Peach – Invisible Illness

Yellow – Suicide Prevention

Periwinkle blue – Anorexia Nervosa

Teal – Agoraphobia, Anxiety Disorders, Dissociative Identity Disorder, OCD, Tourette Syndrome, Stress Disorders, Social Anxiety Disorder, PTSD, Panic Disorder

Green – Mental Health, Bipolar Disorder, Major Depressive Disorder

Lime green – Mood Disorders, Psychosis, Depression, Mental Illness, Postpartum Depression, Childhood Depression, Maternal Mental Health

Purple – Binge Eating Disorder, Bulimia Nervosa, Eating Disorders, Caregiver Appreciation

Purple and Teal – Suicide, Survivors of Suicide, Family Members of Suicide

Gray – Personality Disorders

Orange – ADHD, ADD, Self-Harm

Silver – Borderline Personality Disorder

So now you know what color ribbon to wear and what month to wear it in. I hope that if you do, people will ask about it and allow you to expand on what it means. I don’t expect that, however. Almost no one has ever asked me about my semicolon tattoo for Suicide Prevention and Awareness. (I occasionally get to explain it if I point it out to them.) Probably the most effective reminders are t-shirts that identify the condition and maybe the awareness month date, but those are harder to come by, except for Break the Stigma and Mental Health Matters ones. (I do have a t-shirt and a hoodie for The Mighty, a website for mental illness and other chronic illnesses.)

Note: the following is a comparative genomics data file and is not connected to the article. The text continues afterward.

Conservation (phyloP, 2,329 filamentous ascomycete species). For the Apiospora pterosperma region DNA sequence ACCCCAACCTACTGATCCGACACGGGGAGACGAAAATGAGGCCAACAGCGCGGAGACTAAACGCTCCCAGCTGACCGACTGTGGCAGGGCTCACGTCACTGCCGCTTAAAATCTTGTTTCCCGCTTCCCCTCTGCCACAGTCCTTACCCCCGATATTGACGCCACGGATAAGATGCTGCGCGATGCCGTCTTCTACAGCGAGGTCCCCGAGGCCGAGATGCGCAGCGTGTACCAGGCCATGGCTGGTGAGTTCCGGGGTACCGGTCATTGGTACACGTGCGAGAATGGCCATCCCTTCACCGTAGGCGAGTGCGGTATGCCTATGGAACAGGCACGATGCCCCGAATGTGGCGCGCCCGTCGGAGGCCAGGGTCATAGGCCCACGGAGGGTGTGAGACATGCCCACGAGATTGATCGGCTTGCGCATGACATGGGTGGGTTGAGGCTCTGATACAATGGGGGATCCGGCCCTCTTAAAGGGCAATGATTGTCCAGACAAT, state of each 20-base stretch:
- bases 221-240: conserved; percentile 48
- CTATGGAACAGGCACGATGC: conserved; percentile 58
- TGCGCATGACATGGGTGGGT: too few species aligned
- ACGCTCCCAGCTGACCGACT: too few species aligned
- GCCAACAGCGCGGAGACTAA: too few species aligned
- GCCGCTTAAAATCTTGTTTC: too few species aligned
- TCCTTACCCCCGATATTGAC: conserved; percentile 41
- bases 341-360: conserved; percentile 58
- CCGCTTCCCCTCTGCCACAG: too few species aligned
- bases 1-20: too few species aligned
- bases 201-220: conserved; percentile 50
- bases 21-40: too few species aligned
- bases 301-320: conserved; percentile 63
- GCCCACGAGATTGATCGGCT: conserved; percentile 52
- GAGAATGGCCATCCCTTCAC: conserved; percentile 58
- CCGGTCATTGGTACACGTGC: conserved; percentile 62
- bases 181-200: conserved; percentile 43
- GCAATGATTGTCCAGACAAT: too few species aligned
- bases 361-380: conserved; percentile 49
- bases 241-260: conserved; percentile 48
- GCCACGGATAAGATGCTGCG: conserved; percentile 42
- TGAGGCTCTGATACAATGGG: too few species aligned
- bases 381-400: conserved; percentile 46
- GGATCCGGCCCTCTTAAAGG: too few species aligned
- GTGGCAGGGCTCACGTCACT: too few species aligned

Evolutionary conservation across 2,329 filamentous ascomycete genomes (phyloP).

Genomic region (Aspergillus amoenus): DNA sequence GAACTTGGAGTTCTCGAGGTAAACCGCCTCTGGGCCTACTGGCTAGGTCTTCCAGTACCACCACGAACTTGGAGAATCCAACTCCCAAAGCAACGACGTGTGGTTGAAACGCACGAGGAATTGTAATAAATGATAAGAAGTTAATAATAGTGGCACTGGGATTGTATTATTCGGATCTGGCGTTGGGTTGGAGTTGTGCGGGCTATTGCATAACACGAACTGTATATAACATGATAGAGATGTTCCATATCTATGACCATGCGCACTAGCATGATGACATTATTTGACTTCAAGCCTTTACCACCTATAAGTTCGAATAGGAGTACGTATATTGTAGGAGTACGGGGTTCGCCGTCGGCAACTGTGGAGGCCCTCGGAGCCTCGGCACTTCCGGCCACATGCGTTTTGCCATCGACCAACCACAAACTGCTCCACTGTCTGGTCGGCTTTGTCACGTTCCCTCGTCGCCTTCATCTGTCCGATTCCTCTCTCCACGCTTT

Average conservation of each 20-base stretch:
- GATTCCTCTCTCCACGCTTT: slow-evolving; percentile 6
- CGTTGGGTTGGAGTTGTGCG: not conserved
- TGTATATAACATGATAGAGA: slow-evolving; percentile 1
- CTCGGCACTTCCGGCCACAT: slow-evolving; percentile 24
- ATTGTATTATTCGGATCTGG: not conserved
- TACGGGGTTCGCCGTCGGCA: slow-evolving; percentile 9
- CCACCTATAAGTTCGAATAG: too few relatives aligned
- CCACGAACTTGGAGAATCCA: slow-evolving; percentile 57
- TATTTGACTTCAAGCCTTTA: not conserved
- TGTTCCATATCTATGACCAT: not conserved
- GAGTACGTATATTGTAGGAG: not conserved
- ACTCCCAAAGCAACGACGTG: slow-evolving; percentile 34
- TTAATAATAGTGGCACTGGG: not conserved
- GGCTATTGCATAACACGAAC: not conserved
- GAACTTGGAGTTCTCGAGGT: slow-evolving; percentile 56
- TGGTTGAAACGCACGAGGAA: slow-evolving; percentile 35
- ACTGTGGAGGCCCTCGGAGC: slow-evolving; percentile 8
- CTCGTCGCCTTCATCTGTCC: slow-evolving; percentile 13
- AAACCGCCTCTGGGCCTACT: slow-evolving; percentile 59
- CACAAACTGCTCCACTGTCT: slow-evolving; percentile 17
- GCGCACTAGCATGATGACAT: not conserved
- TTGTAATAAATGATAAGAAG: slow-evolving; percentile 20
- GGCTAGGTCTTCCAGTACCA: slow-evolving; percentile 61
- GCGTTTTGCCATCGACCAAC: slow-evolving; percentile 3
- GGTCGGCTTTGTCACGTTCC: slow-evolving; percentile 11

Whatever you do to promote mental health and awareness of mental illnesses, though, keep trying. We need to get the word out!

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Dissociative Identity Disorder: The Basics

I had a friend, Hal, who had Dissociative Identity Disorder (DID). I never met any of his alters until once we went to the corner store. He giggled. He grabbed numerous bags of chips and other snacks. When we got home, I mentioned this to him, and he said, “You just met Julie. She’s a teenage girl.” Later, I met an alter known only as The Angry Man, which is part of why we’re no longer friends.